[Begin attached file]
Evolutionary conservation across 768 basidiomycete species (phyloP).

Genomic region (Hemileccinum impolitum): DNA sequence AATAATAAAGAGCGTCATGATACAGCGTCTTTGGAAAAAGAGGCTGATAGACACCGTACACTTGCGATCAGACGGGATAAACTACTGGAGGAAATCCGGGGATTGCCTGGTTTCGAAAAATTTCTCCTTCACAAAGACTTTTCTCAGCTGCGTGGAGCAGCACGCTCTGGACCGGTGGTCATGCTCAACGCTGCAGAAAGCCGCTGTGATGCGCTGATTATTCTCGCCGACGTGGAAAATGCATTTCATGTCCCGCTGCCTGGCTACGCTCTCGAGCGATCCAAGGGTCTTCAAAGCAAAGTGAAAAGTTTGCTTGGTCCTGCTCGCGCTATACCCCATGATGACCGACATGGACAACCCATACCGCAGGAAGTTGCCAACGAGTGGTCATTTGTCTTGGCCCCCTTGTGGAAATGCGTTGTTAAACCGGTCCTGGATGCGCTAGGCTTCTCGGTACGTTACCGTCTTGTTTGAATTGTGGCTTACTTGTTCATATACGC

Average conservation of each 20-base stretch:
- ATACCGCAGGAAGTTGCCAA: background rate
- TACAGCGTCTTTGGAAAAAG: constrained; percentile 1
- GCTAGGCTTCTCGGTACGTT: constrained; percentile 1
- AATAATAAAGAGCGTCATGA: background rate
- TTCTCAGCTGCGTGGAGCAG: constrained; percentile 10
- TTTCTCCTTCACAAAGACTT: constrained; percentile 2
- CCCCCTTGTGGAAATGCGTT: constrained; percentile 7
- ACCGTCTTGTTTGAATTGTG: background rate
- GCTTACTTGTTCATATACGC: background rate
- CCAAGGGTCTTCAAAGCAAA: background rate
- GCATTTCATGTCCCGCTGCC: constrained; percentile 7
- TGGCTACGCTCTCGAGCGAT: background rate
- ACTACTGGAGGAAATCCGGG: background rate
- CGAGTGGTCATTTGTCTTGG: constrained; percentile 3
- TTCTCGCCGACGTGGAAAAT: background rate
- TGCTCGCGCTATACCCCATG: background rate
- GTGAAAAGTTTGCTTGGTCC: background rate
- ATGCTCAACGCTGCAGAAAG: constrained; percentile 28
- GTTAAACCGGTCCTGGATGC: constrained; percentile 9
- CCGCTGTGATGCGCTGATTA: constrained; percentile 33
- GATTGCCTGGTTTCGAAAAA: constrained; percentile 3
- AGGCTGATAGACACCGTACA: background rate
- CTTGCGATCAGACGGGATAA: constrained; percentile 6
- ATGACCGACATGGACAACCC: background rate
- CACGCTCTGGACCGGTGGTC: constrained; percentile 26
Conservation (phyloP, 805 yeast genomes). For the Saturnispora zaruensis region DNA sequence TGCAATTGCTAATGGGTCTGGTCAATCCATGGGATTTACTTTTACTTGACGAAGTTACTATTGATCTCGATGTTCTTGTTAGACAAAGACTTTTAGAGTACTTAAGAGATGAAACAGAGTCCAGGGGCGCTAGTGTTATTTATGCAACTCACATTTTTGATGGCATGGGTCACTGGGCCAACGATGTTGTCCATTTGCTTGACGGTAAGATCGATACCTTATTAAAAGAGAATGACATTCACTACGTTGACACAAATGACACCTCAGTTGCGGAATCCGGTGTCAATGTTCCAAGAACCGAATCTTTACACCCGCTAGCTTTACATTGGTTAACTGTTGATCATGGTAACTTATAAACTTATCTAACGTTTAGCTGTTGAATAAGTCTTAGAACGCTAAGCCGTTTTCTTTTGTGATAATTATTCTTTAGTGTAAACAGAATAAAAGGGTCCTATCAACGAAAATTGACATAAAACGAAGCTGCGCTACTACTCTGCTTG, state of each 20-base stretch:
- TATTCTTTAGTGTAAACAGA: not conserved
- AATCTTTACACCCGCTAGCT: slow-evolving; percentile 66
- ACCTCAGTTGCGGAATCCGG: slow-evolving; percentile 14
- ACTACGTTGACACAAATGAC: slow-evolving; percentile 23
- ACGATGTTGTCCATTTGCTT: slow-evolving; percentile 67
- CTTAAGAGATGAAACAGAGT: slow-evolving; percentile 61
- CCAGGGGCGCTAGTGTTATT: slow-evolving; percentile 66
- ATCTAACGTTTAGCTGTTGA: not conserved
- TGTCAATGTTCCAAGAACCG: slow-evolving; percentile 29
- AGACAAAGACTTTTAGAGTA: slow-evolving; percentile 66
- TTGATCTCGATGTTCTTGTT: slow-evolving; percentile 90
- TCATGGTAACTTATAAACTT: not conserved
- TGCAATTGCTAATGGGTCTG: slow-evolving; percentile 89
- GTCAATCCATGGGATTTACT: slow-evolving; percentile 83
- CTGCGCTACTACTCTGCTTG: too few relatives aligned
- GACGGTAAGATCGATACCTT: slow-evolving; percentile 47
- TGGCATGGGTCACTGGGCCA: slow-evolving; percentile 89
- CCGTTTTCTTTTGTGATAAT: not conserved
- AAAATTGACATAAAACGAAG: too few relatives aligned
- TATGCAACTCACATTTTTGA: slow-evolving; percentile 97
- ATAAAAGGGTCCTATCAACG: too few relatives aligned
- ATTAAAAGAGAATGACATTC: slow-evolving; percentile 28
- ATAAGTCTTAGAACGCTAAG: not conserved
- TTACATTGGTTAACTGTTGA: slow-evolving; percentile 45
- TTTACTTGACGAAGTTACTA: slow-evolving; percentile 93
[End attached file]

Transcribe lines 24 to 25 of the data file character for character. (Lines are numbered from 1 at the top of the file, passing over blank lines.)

- GATTGCCTGGTTTCGAAAAA: constrained; percentile 3
- AGGCTGATAGACACCGTACA: background rate